Agency History

The Alabama State Council on the Arts was created by Executive Order No. 29, on April 8, 1966 by Governor George C. Wallace, stating that "The practice and enjoyment of the arts are of increasing importance to the personal welfare of the people as a vital aspect of our cultural heritage and as valued means of expanding the scope of our educational programs."

Several legislative acts have been necessary to get the State Arts Council where it is today.  First there was the enabling legislation, then the name was changed to add "and Humanities;" followed by legislation to put the arts on the State Income Tax Return and lastly to delete "and Humanities."

Legislative Act No. 551 established the Alabama State Council on the Arts and was signed into law by Governor Lurleen B. Wallace on September 8, 1967, thereby creating an official State Arts Agency as required by the National Foundation on the Arts and Humanities by Act No. 1065.  In September of 1969, Legislative Act 551 was amended by Act No. 1065 and signed by Governor Albert P. Brewer to include Alabama State Council on the Arts and Humanities. 

In 1976, Legislative Act No. 689 changed the composition of the membership and terms of office of the Council.  In an act passed in the 1987 Legislative Session and signed into law by Governor Guy Hunt, the name of the Council was changed to Alabama State Council on the Arts, thereby deleting "and Humanities."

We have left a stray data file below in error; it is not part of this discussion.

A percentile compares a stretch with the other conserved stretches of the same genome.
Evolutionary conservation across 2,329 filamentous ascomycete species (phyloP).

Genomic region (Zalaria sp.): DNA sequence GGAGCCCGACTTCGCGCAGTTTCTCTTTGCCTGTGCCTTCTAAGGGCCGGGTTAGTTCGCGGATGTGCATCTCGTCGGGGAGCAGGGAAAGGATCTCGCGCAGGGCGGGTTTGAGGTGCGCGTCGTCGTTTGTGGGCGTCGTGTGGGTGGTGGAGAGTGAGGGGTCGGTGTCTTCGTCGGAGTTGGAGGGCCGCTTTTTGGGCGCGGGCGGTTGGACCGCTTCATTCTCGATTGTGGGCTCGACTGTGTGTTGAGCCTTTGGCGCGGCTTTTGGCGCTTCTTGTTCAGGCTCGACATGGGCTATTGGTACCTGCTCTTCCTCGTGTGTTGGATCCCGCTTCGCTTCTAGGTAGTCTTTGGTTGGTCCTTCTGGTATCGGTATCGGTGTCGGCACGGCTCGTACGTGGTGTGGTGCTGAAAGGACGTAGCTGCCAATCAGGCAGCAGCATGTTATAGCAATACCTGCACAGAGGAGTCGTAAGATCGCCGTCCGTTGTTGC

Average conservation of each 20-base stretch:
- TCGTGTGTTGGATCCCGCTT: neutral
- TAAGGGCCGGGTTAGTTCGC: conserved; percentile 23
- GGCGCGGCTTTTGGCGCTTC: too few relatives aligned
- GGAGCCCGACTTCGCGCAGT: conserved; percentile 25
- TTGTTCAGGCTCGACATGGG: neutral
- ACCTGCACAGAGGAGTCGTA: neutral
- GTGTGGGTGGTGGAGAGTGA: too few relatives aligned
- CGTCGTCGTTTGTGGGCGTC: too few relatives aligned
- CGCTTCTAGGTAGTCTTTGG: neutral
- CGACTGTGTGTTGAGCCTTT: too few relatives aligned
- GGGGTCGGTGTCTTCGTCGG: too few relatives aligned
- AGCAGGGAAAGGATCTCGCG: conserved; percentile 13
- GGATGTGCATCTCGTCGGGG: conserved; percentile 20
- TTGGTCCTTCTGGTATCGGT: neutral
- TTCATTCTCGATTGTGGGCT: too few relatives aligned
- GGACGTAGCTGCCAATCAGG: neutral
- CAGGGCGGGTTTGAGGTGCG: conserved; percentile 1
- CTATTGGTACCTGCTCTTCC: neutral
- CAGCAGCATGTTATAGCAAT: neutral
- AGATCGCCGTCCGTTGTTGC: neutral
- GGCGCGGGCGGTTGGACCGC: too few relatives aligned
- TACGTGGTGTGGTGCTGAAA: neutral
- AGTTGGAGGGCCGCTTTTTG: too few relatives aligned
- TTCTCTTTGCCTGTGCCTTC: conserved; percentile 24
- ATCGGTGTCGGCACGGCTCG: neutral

The Act of 1967 placed the State of Alabama in the official position of recognizing, encouraging, and supporting the growth and development of the arts in Alabama. The Legislature passed this act without a dissenting vote.

The first allocation to the Council was $25,000.00 from the National Endowment for the Arts. By 1998, the budget had increased to $5,018,423 which included $4,593,423 in state appropriated dollars and $500,000 in federal grants.

The Council continues to stimulate growth of the arts and its impact in Alabama by working with a wide range of arts organizations, individual artists, educational institutions, and communities.  In directing this effort, the Council has established goals which reflect current philosophy and priorities.  These goals were defined through the agency's long-range plan, A State Blueprint for Supporting the Arts.